I woke up yesterday with a toothache.

Easter had been nice with the family and after everyone went home Gina and Michael and I watched The Full Monty and when it was over, I did a little dance for Michael to Hot Chocolate’s “I Believe In Miracles” which plays as the credits roll. Michael laughed and Gina laughed. She doesn’t normally see me like that. I’m the no-nonsense mother. She (and just about the entire world) doesn’t normally see the playful side of me. Only Michael has really seen it because he’s the only one who has ever brought it out of me.

On Saturday I felt fatigue. Mental, physical and emotional fatigue. I felt as if I had turned a page in this chapter…a feeling that maybe, after 7 months, I was beginning to realize I need to start letting go. Just the feeling that I don’t want to, but as a grief counselor, I know I have to. I always feel disloyal to Michael when the grief begins to annoy me. When I get the very real feeling that I’m just so sick of the grief.

I know I have to get there and everyone knows I know it. But I haven’t been here or wanted to be here. But after a while people just wear themselves out with grief. I thought that was happening to me. I was just worn out with all the extra responsibility, trying to keep it together, and grieving every minute of every hour of every day. I try to keep at bay how very hard this is and has been. I always feel like I’m going to collapse under the weight of how very hard it has been.

I just felt fatigued and for the first time since Michael has been sick I didn’t want to have everyone here. I wanted to see all the kids but not really wanting to go through cleaning, cooking etc. But I have wonderful kids and Nick and his wife Kristen did most of the cooking. They went to the store twice and Michael went once. And everyone helped cook and serve and clean up.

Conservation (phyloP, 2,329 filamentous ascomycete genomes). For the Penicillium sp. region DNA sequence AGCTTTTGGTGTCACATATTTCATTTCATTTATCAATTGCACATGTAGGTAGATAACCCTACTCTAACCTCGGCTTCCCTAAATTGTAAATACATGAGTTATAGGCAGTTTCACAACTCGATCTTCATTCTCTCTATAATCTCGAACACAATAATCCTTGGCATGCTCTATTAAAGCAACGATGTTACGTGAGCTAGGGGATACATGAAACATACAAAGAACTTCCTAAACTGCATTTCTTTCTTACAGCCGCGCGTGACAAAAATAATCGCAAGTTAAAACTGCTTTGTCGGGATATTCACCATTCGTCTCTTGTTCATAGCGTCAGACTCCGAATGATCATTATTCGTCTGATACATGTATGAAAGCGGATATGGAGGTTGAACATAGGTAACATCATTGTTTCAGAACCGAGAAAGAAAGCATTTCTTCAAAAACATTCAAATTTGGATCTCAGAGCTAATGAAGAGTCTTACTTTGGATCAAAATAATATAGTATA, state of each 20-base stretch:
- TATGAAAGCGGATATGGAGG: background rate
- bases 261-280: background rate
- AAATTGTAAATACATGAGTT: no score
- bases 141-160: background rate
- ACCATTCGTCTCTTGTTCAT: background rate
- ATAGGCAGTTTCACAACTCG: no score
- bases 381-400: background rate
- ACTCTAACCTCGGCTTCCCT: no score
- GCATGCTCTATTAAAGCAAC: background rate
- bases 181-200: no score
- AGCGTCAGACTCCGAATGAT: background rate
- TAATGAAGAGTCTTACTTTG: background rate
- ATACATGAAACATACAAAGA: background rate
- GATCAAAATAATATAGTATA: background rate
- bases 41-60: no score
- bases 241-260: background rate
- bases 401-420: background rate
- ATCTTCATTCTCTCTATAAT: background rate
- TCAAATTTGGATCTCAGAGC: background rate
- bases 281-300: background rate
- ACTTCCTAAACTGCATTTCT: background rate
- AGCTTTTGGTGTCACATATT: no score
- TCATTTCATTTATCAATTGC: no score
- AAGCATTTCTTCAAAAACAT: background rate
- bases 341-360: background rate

Of course it was wonderful to see the little boys and Mattingly, Nick’s puppy. So it turned out, despite my feelings about it, to be a lovely, lovely day.

So Sunday was a great day, but I woke up Monday and had reverted back to the fatigue I felt on Saturday. Mentally and emotionally drained. I brushed my teeth and my back tooth hurt.

I take care of my teeth but haven’t been to the dentist since Michael got sick. By midday I was having some sensitivity when I ate and by the time I brushed my teeth to go to bed, my mouth was on fire.

I woke up Tuesday morning from the pain. I went to work for a few hours and then booked myself an appointment with a new dentist because my dentist is not in this week.

I took the subway uptown and had next to no patience for anyone or anything. There was a thuggy looking guy sitting across from me and when he shot me a look, I shot him one back and he looked away. That’s right. Don’t screw with me today buddy.

I walked in and the hygeniest said he would see me right away to take my history.

This dentist, who was practically randomly selected, brought me into a cozy office and wanted to chat about my dental experiences and what was going on for me now. I had been traumatized by a dentist early in life and had some setbacks but have actually gotten to the point where I can (almost) sit still for a cleaning with no anti-anxiety medicine or nitrous oxide.